owjey 31 posts

    I definitely regret not staying an extra day or maybe even two so that I might at least be on a flight with a blocked seat next to me or the option to pay to upgrade to CW, where I’d be able to elevate my leg. I consider this a rookie mistake. It’s my first cancellation where there were options on the same day. I presume I was put on the PHX flight due to my Silver status, but as I have nowhere important I need to be (except at work, but whatever!), I would have happily relinquished my seat and stayed overnight in favour of someone of lower/no tier with places to go. I’ll know better next time! The impending leg pain is not worth £260.

    PS. I saw the flight path of that A380 from and back to SIN. Poor passengers! 😳

    Richie 1,020 posts

    At least you’re getting an A351 aircraft and not a B777 from PHX.

    BA Flyer IHG Stayer 2,169 posts

    No idea why the level of compensation wasn’t linked to the ticket cost….

    1. To keep the system simple

    2. To stop airlines gaming how fares are constructed – which they used to do when calculating downgrade reimburment

    3. It values the time of delayed passengers equally.

    owjey 31 posts

    At least you’re getting an A351 aircraft and not a B777 from PHX.

    Fact. I must admit I am excited about that!

    TGLoyalty 574 posts

    @OP your flight on another carrier is likely to get TP even if your original flight was a reward flight 🙂


    @JDB
    agree I meant in practice as goodwill not because of 261

    Ihar 156 posts

    No idea why the level of compensation wasn’t linked to the ticket cost….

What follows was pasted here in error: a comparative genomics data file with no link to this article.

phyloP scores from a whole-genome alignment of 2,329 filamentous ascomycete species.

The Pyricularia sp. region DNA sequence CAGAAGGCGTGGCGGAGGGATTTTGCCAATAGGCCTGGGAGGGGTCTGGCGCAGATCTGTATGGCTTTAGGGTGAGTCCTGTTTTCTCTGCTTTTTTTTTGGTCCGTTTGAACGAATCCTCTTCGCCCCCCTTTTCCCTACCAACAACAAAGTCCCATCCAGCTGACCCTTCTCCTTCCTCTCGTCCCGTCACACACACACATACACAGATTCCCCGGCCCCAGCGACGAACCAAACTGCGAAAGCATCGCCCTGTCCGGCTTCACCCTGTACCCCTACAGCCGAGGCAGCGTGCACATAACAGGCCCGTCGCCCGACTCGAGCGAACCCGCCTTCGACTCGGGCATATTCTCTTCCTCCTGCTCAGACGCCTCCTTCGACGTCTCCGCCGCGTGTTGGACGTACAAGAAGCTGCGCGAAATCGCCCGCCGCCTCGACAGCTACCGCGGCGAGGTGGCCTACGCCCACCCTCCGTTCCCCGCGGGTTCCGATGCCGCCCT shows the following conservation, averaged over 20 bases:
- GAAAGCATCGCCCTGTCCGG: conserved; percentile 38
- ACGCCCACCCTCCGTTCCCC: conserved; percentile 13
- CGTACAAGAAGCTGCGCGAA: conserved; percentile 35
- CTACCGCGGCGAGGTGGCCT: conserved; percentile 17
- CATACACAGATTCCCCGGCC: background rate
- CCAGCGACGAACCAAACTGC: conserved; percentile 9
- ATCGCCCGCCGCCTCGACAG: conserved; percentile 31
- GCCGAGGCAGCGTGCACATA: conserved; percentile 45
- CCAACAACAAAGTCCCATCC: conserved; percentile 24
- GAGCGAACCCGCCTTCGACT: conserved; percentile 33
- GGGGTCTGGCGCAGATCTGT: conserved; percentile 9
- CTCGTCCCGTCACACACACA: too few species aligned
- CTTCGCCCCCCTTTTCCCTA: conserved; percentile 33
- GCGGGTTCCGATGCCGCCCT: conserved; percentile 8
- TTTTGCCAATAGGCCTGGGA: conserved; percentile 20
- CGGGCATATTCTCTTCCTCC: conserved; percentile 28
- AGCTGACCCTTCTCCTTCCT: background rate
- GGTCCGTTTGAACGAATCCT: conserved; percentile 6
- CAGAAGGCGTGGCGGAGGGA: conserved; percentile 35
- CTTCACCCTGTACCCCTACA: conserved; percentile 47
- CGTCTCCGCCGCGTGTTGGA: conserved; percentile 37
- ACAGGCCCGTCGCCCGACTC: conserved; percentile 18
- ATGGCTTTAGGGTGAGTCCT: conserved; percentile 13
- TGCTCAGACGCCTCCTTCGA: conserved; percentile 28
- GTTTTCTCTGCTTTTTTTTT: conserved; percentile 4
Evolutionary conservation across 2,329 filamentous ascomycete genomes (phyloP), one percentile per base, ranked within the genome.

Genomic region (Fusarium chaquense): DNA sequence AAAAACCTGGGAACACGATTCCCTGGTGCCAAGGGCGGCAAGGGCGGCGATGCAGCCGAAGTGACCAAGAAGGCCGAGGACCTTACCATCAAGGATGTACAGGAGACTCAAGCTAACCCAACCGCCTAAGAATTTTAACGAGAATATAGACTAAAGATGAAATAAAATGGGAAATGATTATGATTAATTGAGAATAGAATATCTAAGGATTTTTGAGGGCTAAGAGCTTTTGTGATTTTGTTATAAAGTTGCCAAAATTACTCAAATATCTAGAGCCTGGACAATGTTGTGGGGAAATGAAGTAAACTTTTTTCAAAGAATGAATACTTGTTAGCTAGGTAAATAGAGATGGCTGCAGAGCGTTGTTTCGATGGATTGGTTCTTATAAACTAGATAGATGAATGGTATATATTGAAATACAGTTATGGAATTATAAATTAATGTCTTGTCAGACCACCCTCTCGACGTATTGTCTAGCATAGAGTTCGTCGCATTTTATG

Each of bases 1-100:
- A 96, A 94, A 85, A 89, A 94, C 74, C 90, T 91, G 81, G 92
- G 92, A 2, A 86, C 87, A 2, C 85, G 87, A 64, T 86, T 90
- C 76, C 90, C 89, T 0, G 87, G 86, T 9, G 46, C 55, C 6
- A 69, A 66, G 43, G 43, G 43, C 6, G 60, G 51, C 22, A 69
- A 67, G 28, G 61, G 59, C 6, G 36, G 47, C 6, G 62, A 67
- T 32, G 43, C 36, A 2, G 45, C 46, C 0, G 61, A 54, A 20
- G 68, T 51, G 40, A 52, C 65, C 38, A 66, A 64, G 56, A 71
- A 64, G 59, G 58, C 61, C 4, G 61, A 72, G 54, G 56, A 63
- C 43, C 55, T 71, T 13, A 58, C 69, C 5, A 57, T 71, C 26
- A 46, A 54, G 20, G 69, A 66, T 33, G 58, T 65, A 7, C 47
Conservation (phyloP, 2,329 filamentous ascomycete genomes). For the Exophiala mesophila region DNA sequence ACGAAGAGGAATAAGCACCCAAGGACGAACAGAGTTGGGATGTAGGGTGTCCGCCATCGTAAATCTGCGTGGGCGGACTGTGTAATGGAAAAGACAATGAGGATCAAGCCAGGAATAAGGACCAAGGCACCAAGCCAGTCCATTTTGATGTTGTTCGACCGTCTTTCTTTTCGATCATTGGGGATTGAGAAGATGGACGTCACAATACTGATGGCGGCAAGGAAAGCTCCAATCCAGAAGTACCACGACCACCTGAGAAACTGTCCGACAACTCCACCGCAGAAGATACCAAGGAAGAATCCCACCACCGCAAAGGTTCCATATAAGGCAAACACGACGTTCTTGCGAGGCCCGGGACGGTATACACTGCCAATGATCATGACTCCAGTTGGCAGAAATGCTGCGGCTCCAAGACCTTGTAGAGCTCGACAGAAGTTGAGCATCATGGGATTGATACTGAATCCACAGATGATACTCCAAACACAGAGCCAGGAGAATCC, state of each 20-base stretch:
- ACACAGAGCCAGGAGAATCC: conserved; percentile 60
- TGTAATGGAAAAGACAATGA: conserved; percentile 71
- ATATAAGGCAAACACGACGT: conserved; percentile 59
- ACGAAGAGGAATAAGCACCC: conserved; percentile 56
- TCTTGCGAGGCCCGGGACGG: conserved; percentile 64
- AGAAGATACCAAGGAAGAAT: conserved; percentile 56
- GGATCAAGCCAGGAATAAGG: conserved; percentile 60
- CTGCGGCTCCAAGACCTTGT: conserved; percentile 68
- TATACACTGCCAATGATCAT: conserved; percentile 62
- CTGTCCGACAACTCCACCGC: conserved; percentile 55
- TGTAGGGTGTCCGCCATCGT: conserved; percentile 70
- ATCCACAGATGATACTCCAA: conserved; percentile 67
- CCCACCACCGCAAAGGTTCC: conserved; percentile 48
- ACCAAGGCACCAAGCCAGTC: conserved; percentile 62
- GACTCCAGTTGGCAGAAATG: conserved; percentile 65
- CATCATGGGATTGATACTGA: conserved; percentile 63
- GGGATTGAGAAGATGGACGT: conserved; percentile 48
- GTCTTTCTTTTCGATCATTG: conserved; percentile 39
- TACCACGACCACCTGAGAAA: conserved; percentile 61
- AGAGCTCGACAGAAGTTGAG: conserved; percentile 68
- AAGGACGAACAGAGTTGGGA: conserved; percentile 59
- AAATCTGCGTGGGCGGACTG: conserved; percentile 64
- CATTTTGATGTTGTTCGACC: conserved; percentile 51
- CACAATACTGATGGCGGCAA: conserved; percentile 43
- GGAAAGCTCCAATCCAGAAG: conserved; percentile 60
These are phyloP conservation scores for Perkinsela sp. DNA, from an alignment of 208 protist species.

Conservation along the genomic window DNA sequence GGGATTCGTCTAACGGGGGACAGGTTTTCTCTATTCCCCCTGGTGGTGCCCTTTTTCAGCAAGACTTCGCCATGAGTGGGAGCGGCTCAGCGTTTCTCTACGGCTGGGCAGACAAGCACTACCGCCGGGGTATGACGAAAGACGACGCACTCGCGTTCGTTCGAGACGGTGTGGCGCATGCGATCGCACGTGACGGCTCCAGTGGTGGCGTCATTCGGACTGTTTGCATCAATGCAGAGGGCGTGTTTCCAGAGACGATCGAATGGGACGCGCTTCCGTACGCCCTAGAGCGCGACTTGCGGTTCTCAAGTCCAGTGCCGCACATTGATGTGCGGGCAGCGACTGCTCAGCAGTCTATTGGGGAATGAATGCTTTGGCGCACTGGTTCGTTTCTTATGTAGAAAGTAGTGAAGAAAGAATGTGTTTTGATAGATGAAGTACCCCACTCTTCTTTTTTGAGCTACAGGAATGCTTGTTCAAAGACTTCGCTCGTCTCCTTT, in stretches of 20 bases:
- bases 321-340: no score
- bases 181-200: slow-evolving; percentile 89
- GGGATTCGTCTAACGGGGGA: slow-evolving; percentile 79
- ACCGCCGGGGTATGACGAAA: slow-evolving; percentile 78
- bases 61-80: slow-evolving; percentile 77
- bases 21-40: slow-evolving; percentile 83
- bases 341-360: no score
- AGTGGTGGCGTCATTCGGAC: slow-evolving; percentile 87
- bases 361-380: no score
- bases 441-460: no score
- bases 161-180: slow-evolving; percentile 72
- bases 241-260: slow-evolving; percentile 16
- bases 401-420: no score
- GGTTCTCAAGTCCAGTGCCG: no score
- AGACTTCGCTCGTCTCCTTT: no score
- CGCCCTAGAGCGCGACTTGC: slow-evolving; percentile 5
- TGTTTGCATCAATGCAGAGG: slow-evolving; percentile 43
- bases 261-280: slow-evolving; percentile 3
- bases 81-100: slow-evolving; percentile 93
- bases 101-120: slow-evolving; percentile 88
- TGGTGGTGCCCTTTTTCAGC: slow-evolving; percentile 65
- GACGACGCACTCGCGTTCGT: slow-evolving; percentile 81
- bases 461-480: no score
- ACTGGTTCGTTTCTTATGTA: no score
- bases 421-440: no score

1. To keep the system simple

    Yeah, not buying that… As someone who has got greater comp than the ticket cost, I don’t agree with it. EU261 is perfectly capable of using percentages in its compensation calculations.

    owjey 31 posts

    @OP your flight on another carrier is likely to get TP even if your original flight was a reward flight 🙂

    Indeed? I should let them cancel my flight more often! Except I now know I prefer the lounge in the International Terminal to the AA one here in T1 at SFO. ☹️

    BA Flyer IHG Stayer 2,169 posts

    Yeah, not buying that… As someone who has got greater comp than the ticket cost, I don’t agree with it. EU261 is perfectly capable of using percentages in its compensation calculations.

    You could have returned the excess to the airline!

    But whether you buy it or not or agree with it it or not that’s what the regulation states so that’s what the airlines have to comply with.

    owjey 31 posts

    In an interesting twist of events, my BA app now invites me to check in for my 1600 United Airlines flight to LHR. Meanwhile, I’m sitting by the boarding gate for the Phoenix flight. I’m so confused. 😅